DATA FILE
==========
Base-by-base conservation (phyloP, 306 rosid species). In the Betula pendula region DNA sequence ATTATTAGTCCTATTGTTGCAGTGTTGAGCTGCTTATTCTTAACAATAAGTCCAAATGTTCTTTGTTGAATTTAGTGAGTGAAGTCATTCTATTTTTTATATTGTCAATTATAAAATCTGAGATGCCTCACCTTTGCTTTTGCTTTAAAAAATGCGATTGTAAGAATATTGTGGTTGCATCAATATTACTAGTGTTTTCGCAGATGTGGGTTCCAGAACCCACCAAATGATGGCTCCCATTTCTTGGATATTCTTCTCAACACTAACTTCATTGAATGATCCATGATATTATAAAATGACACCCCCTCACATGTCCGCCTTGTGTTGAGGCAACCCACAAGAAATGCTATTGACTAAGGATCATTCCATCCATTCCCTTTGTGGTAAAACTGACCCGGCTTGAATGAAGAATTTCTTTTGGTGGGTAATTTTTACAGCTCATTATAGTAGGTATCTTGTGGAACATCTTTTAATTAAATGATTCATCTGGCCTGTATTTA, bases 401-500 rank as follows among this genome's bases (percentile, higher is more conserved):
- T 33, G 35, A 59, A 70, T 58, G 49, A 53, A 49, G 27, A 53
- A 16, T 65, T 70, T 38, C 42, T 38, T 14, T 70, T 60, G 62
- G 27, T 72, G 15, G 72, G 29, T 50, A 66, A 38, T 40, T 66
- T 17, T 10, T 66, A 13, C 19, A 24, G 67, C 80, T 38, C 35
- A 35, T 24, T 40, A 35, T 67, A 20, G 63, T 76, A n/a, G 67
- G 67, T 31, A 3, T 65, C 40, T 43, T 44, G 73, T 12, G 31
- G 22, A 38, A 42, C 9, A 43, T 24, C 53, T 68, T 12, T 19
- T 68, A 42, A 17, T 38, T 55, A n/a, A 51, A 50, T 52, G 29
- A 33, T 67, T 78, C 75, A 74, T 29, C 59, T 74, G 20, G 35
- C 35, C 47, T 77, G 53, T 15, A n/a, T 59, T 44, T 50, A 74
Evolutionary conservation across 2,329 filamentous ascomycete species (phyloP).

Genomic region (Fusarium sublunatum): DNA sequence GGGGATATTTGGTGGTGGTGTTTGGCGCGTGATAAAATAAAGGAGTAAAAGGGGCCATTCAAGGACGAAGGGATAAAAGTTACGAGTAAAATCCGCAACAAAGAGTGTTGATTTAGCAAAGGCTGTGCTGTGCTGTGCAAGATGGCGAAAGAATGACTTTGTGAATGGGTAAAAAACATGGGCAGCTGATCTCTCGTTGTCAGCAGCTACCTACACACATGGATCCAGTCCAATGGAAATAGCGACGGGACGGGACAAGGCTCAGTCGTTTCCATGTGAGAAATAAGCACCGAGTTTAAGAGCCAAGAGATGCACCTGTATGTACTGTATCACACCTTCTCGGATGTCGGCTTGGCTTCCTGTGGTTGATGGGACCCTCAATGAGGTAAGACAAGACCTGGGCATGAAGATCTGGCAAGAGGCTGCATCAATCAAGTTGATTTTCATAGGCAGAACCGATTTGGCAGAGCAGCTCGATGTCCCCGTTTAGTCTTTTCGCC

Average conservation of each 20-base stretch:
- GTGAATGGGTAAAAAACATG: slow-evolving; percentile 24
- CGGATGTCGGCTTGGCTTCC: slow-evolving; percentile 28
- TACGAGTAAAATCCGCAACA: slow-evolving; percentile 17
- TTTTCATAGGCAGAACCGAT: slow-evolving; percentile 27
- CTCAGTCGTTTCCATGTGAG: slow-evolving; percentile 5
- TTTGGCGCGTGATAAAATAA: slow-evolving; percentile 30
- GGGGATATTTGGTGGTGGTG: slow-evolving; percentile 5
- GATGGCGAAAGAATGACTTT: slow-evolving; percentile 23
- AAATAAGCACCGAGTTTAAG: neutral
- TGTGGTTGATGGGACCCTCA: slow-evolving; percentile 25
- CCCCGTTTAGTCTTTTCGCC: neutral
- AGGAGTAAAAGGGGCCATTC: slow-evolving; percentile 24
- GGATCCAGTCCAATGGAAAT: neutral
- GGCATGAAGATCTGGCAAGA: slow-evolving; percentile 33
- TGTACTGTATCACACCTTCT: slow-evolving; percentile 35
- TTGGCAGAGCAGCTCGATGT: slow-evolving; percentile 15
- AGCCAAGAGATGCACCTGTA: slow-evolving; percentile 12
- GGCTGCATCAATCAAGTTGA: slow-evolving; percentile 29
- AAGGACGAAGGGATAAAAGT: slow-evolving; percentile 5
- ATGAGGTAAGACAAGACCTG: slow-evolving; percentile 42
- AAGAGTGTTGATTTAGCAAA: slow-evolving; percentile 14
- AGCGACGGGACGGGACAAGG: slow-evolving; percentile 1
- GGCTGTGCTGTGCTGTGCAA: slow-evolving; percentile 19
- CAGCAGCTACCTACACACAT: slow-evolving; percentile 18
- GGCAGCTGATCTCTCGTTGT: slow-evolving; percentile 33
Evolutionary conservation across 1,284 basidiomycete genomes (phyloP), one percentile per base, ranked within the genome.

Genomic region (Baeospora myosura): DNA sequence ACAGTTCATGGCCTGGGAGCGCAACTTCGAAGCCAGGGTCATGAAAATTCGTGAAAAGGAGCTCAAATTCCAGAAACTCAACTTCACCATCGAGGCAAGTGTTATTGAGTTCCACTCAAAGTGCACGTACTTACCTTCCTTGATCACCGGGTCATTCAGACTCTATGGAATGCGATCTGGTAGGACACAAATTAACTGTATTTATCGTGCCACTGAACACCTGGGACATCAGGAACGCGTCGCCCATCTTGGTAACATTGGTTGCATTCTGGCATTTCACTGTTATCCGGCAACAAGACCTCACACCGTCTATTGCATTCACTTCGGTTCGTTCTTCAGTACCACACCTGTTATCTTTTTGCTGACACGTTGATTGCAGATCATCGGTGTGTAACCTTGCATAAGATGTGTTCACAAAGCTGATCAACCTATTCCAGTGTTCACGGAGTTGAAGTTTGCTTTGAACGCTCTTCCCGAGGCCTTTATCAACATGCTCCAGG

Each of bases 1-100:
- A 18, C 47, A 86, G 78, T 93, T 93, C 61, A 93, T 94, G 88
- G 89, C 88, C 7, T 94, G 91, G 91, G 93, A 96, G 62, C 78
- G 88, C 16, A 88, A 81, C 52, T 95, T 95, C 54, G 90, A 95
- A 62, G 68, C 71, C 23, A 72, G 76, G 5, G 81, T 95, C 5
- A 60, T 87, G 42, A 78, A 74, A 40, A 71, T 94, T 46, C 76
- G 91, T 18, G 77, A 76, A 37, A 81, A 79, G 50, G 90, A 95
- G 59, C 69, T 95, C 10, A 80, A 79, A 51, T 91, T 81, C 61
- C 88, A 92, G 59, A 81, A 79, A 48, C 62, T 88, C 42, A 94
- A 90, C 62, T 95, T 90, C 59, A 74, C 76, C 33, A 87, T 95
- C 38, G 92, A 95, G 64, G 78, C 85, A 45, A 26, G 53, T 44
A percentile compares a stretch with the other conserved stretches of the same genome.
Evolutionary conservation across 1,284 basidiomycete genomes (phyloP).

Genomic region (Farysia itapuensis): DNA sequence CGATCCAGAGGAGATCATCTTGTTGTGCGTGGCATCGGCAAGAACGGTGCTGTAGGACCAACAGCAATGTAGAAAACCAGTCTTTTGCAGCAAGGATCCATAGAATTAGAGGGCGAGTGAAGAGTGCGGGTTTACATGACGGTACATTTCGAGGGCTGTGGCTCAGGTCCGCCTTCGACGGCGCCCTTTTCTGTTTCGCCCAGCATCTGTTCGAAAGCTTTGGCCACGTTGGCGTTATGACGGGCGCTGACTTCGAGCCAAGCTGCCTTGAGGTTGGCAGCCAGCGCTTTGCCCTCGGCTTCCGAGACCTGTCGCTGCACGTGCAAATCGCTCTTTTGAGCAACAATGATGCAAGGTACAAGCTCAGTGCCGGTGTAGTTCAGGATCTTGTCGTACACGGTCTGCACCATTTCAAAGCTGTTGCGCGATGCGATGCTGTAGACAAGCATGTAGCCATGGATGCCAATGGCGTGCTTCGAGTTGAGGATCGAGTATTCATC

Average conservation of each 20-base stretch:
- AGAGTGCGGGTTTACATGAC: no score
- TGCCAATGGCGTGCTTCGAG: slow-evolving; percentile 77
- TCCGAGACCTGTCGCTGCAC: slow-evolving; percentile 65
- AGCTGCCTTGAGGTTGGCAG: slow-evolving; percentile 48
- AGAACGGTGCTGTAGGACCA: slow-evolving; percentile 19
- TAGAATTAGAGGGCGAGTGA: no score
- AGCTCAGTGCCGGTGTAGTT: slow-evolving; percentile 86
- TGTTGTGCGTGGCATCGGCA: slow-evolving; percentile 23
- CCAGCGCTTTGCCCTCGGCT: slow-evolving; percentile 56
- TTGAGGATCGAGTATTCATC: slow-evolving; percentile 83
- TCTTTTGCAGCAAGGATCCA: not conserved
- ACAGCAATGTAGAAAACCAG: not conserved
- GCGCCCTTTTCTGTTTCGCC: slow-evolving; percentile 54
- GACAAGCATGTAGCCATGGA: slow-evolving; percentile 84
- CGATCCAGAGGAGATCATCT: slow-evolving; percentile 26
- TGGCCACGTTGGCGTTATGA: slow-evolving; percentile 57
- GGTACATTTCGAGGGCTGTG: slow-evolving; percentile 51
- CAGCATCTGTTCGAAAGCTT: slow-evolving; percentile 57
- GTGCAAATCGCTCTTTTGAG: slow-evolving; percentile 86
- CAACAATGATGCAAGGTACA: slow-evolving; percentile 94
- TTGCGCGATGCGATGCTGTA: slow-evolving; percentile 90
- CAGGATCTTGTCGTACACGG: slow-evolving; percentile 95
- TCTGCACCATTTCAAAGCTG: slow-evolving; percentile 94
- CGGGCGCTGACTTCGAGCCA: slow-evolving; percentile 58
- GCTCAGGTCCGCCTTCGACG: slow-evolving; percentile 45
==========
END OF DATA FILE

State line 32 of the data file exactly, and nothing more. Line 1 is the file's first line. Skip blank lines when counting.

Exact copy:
- GGCTGCATCAATCAAGTTGA: slow-evolving; percentile 29